Brexit and Northern Ireland: business in the dark
The challenge of Brexit for Northern Ireland business is a tale that can be told through pizza.
A year ago, before the UK Government signed the Northern Ireland Protocol as part of the EU-UK Withdrawal Agreement, Angela Keery from Baker Tilly Mooney Moore considered biosecurity issues for a client that operated a food business on the northern side of the Irish border.
“The food/agriculture checks that would have existed without the Northern Ireland Protocol were extremely onerous,” says Ms Keery, who specialises in tax planning for family businesses.
“I had one business that was selling a pizza from one side of the border to the other — only a few miles away.
“They were going to have to get veterinary sign-offs on this pizza, because it had ham, chicken and cheese. They would need several vet sign-offs on one pizza, before it left the premises in the north.
“The food/agriculture checks that would have existed without the Northern Ireland Protocol were extremely onerous.”
– Angela Keery
“And then it would have had to go to a Business Inspection Point in the Republic of Ireland, of which there was one, and that’s at Dublin Harbour, so a pizza would have to travel 100 miles to be signed off before being delivered to the retailer.
“Under that system, that business just would not be viable.”
The signing of the Northern Ireland protocol effectively removed this challenge, Ms Keery says.
It allowed Northern Ireland effectively to be treated as part of the EU, when considering the movement of goods to and from Northern Ireland to the Republic of Ireland (and the rest of the EU), as Northern Ireland would have to continue to enforce the EU’s customs rules and follow its rules on product standards.
The decision was hailed by many as a possible or partial solution when signed as part of the Withdrawal Agreement in October, as it recognised the political importance of not reinstating a hard border between north and south.
Instead, a border would effectively exist between Northern Ireland and the rest of the UK, with some checks still required at ports and airports when moving food products and animals from Great Britain to Northern Ireland.
That would see exit declarations and customs declarations required for goods moving between Northern Ireland and Great Britain and vice versa.
EU tariffs would be payable on goods from Great Britain moving into Northern Ireland if they were deemed at risk of moving into the Republic of Ireland, however goods moving from Northern Ireland to Great Britain should be able to be traded under the same rules as currently in place.
Keery says the Northern Ireland Protocol — due to come into effect from January 1 — has made some elements of post-Brexit trade for the Northern Ireland more straightforward.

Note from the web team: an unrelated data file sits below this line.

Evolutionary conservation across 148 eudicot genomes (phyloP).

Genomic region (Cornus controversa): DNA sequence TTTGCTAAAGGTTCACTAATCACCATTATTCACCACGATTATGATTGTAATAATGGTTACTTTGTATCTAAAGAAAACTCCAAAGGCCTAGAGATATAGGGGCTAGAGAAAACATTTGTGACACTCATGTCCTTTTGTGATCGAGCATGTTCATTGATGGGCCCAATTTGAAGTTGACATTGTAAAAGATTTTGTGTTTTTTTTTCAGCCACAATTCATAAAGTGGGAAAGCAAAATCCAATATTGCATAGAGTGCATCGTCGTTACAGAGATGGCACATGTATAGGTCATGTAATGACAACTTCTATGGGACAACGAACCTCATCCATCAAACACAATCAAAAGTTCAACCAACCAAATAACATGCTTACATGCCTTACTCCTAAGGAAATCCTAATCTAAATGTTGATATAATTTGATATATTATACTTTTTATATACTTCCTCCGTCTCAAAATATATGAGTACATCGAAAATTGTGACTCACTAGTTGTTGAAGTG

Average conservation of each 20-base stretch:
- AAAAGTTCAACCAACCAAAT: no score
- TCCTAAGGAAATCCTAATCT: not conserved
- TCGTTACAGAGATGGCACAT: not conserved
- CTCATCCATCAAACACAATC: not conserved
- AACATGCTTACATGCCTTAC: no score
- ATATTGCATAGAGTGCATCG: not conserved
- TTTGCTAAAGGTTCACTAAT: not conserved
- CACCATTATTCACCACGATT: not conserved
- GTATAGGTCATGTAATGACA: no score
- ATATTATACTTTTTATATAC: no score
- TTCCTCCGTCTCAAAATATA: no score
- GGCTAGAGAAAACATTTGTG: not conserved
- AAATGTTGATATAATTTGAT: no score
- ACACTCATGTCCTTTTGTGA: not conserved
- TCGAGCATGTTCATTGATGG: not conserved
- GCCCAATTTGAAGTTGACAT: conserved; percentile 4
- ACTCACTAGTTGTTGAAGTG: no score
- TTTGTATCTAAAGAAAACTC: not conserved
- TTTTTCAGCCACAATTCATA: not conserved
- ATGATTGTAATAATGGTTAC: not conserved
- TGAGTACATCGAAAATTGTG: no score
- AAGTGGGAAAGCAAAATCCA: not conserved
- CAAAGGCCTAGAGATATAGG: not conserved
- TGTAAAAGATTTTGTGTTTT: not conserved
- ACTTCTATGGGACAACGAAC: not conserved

“Northern Ireland has this unique status,” she says.
“It’s going to be part of the EU customs territory but it is still obviously part of the UK. When we sit in both, it means goods coming into or out of Northern Ireland from the EU will need no declarations, no duties, no safety and security checks, no issues with labelling, no issues with regulation. That will work well.”
“In some ways it’s useful for Northern Ireland businesses, because it’s another piece of paperwork they don’t have to do. But there is the potential for businesses in the EU to route goods through Northern Ireland.”
– Angela Keery
But the challenge has come in making the Northern Ireland/Great Britain border operate properly, with the UK Government recently introducing the Internal Market Bill, which has been described as undermining its own Withdrawal Agreement, and potentially breaching international law.
If passed, the Bill would prevent any government from introducing new checks or processes on goods moving from Northern Ireland to Great Britain, removing the need for Exit declarations on goods moving from Northern Ireland to Great Britain.
In other words, goods would pass seamlessly from Northern Ireland to Great Britain, but it is not clear yet whether this refers to Northern Irish Goods, Northern Irish Businesses or any goods moving between Northern Ireland and Great Britain.
The confusion has the potential to undermine the integrity of the UK’s customs territory and potentially opens the door to smuggling, tariff avoidance and organised crime.
“In some ways it’s useful for Northern Ireland businesses, because it’s another piece of paperwork they don’t have to do. But there is the potential for businesses in the EU to route goods through Northern Ireland, and get them into Great Britain without any declarations, without any paperwork and without customs payable.
“There’s a lot of work still to be done in this area.”
Whether the Internal Market Bill passes, the outcome of EU legal action, whether the resulting system would pass the rules of the WTO — these are still all unknowns.
“Before the Northern Ireland Protocol was agreed, all of our planning was completely different. It was focused on how to get goods into the EU and out of the EU. With the signing of the agreement all those plans became redundant,” Ms Keery says.
“So businesses are now much more resistant to start planning again on a different scenario until they know exactly what it is going to be and how it will work.
“For businesses in Great Britain, there is uncertainty about how they will trade with the EU but they at least know they will have customs declarations and they know they will face paperwork. The only unknown is whether there is going to be a tariff or how much.
“For Northern Ireland, the political stakes are high and this, coupled with enormous uncertainty for businesses, makes planning difficult.”